Top 5 Summer Jobs for Teens and Tweens
They’re starting to get restless. Young adults between the ages of 13 and 17 are in the awkward years of unemployment: they desperately want to work and make some money, but many places won’t hire young kids who either can’t drive or aren’t considered legal adults. What is a kid to do?
Parents, this is where you fly to the rescue! At this stage in your child’s life, they are going to be discouraged, as they feel an unquenchable independence that they can’t fuel. The solution, Mom and Dad? Help your child find a summer job. For some kids, the want is there, but the opportunity seems to be lacking. That’s when connections come into play. Parents need to be encouraging their child by sparking ideas like calling family friends and relatives, scanning their community for openings, and keeping a lookout for “Help Wanted” signs. Slowly, the pursuit for employment will reap a harvest, but having the patience and determination to hunt for the opportunity will really be the greatest pay-off. To help in your search, here are the Top 5 Summer Jobs for Teens!
Top 5 Summer Jobs for Teenagers:
1.) BABYSITTING/ NANNYING:
Starting as young as 14, kids are able to begin babysitting. Parents need the extra help with their little ones once summer creeps up, and many hire babysitters and nannies. For those who are applying for a position, it is an asset to bring with you a resume with some references. Also, possible employers love to see candidates who have taken community training courses offered through local organizations like the Red Cross. It’s unusual for kids under the age of 16 to acquire full-time nanny positions, but diversifying the potential families you could work for helps keep your summer busy and profitable.
Safety Concerns: Each job that your child takes needs to be looked into first. Make sure that, when they go to meet their future employer, you accompany them. Ask the detailed questions about wages and hours, but also get to know if the employer is trustworthy. Use your resources, make phone calls, and go the extra mile to make sure that your child will be working in a safe environment over the summer. Being too careful isn’t a possibility. If they don’t have one already, send them along with a cell phone in case of emergencies.
2.) FOOD SERVICE:
Don’t get hung up on being a waiter/waitress. The food service industry, especially the more formal, sit-down joint, has many more opportunities other than simply becoming a server. Restaurants need hosts and hostesses, bussers, dishwashers, line cooks, and for those that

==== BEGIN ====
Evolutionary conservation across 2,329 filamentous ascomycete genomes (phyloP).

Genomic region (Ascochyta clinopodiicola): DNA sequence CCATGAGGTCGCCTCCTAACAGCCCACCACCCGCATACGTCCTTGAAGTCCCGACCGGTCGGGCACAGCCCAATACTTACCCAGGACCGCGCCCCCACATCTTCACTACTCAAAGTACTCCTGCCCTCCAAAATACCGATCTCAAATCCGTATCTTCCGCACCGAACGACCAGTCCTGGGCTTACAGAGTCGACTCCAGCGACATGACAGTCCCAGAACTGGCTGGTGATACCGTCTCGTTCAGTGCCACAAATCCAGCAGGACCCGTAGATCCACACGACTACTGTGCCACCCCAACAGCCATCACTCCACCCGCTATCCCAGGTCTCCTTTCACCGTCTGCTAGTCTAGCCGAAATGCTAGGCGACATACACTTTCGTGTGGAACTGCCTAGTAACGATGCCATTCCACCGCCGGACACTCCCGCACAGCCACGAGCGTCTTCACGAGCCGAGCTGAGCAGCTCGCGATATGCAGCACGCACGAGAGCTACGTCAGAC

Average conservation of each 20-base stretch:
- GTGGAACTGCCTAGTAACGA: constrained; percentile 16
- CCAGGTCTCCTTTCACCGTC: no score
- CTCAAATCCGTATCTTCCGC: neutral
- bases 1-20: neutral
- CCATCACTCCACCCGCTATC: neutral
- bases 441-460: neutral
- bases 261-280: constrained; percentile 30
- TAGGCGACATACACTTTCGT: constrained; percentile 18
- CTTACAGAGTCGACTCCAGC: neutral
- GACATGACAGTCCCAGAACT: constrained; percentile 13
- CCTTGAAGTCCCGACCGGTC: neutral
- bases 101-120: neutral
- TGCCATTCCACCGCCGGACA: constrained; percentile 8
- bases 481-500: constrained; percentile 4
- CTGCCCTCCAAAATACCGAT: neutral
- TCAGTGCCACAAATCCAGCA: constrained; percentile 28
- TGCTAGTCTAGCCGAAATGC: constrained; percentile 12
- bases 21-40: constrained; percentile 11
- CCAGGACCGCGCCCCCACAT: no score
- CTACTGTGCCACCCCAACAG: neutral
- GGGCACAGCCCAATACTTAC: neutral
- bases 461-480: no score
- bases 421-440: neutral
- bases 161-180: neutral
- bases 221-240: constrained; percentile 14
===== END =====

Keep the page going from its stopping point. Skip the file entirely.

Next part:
have a salad bar, a salad bar attendant. Another common option is a little cooler. Many teens and tweens love spending their summers scooping some dairy treats at the local ice cream shop! The seasonal position offers a great escape from the heat. All of these positions can be filled by minors and would make a great addition to your summer repertoire!
Safety Concerns: When working in a food service environment, it is important to invest in some good, non-slip shoes. These positions require employees to be on their feet for hours on end, and a good pair of shoes will be a much needed comfort!
3.) LAWN CARE:
Great for subdivision and suburb dwellers, mowing lawns and weeding gardens for neighbors and families friends ties in the quintessential aspects of summer: dirt and sunshine. The plus? You’re being paid to enjoy the great outdoors!
Safety Precautions: Every child needs to be trained to use any kind of mechanical equipment. Walk through the process with them, and reiterate that lawn mowers, hedge trimmers, and rakes are not a toy, they’re a tool. Each one needs to be used carefully. Also, every outdoor project requires close-toed shoes
4.) DOG WALKING/PET SITTING:
The fuzzier version of babysitting, pet sitting has become a common substitution for pricey kennels when families decide to travel. For young adults, watching pets is a great, short term, money-making gig that requires responsibility and a few Scooby Snacks.
Safety Precautions: Before taking care of an animal, children and their parents need to learn about the client’s pet. Most pets never mean to cause any harm, but small changes in environment and routine can become an irritating and dangerous situation with an animal. Be sure to ask about personality traits and habits that the pet possesses, and make sure that they are able to be around young children and other pets if you plan on taking them on walks.
Another residentially supported summer job, a newspaper boy/girl wakes up early, hops on their bike, and begins their route. The job stays close to home and isn’t opposed to hiring a younger group of kids.
Safety Precautions: Parents should become familiarized with the neighborhood that their child is assigned to. Each child, especially one that is on bike, needs to be wearing close-toed shoes, a helmet, and a reflective vest for their early morning routes. Also, it is wise to carry a whistle in case of any emergencies.
Hopefully we’ve started a discussion. Opportunities are out there, we just have to keep an open mind. Teens and tweens, unite!